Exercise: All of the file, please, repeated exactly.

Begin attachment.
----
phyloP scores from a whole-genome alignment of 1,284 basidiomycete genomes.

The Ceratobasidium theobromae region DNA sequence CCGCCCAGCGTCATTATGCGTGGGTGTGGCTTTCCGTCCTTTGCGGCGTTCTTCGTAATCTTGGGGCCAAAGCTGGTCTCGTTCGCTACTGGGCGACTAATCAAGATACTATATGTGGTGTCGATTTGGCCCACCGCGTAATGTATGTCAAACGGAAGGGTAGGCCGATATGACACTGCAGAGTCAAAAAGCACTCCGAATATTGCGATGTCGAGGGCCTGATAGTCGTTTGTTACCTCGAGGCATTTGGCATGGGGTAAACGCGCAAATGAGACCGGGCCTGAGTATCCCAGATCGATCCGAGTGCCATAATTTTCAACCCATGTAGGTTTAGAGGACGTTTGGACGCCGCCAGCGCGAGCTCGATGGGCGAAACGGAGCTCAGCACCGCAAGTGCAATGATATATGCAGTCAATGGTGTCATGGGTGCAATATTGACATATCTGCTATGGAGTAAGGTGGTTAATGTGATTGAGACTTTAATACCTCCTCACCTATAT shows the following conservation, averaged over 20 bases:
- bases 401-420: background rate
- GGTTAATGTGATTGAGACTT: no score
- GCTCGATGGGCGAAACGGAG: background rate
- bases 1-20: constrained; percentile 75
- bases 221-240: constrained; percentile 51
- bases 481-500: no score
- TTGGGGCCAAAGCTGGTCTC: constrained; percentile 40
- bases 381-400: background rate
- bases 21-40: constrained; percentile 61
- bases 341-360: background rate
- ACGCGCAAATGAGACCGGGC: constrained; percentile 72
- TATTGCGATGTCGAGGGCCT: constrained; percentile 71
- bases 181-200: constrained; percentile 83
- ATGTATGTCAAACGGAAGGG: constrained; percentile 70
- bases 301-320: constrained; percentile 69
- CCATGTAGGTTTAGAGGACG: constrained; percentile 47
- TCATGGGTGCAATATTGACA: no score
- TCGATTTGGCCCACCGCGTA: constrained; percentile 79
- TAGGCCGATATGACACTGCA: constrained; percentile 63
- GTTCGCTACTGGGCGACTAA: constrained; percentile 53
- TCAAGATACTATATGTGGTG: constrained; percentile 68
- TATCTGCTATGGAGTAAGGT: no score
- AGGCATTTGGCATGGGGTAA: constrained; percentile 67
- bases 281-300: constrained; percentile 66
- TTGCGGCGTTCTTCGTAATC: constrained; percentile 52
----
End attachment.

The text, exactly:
phyloP scores from a whole-genome alignment of 1,284 basidiomycete genomes.

The Ceratobasidium theobromae region DNA sequence CCGCCCAGCGTCATTATGCGTGGGTGTGGCTTTCCGTCCTTTGCGGCGTTCTTCGTAATCTTGGGGCCAAAGCTGGTCTCGTTCGCTACTGGGCGACTAATCAAGATACTATATGTGGTGTCGATTTGGCCCACCGCGTAATGTATGTCAAACGGAAGGGTAGGCCGATATGACACTGCAGAGTCAAAAAGCACTCCGAATATTGCGATGTCGAGGGCCTGATAGTCGTTTGTTACCTCGAGGCATTTGGCATGGGGTAAACGCGCAAATGAGACCGGGCCTGAGTATCCCAGATCGATCCGAGTGCCATAATTTTCAACCCATGTAGGTTTAGAGGACGTTTGGACGCCGCCAGCGCGAGCTCGATGGGCGAAACGGAGCTCAGCACCGCAAGTGCAATGATATATGCAGTCAATGGTGTCATGGGTGCAATATTGACATATCTGCTATGGAGTAAGGTGGTTAATGTGATTGAGACTTTAATACCTCCTCACCTATAT shows the following conservation, averaged over 20 bases:
- bases 401-420: background rate
- GGTTAATGTGATTGAGACTT: no score
- GCTCGATGGGCGAAACGGAG: background rate
- bases 1-20: constrained; percentile 75
- bases 221-240: constrained; percentile 51
- bases 481-500: no score
- TTGGGGCCAAAGCTGGTCTC: constrained; percentile 40
- bases 381-400: background rate
- bases 21-40: constrained; percentile 61
- bases 341-360: background rate
- ACGCGCAAATGAGACCGGGC: constrained; percentile 72
- TATTGCGATGTCGAGGGCCT: constrained; percentile 71
- bases 181-200: constrained; percentile 83
- ATGTATGTCAAACGGAAGGG: constrained; percentile 70
- bases 301-320: constrained; percentile 69
- CCATGTAGGTTTAGAGGACG: constrained; percentile 47
- TCATGGGTGCAATATTGACA: no score
- TCGATTTGGCCCACCGCGTA: constrained; percentile 79
- TAGGCCGATATGACACTGCA: constrained; percentile 63
- GTTCGCTACTGGGCGACTAA: constrained; percentile 53
- TCAAGATACTATATGTGGTG: constrained; percentile 68
- TATCTGCTATGGAGTAAGGT: no score
- AGGCATTTGGCATGGGGTAA: constrained; percentile 67
- bases 281-300: constrained; percentile 66
- TTGCGGCGTTCTTCGTAATC: constrained; percentile 52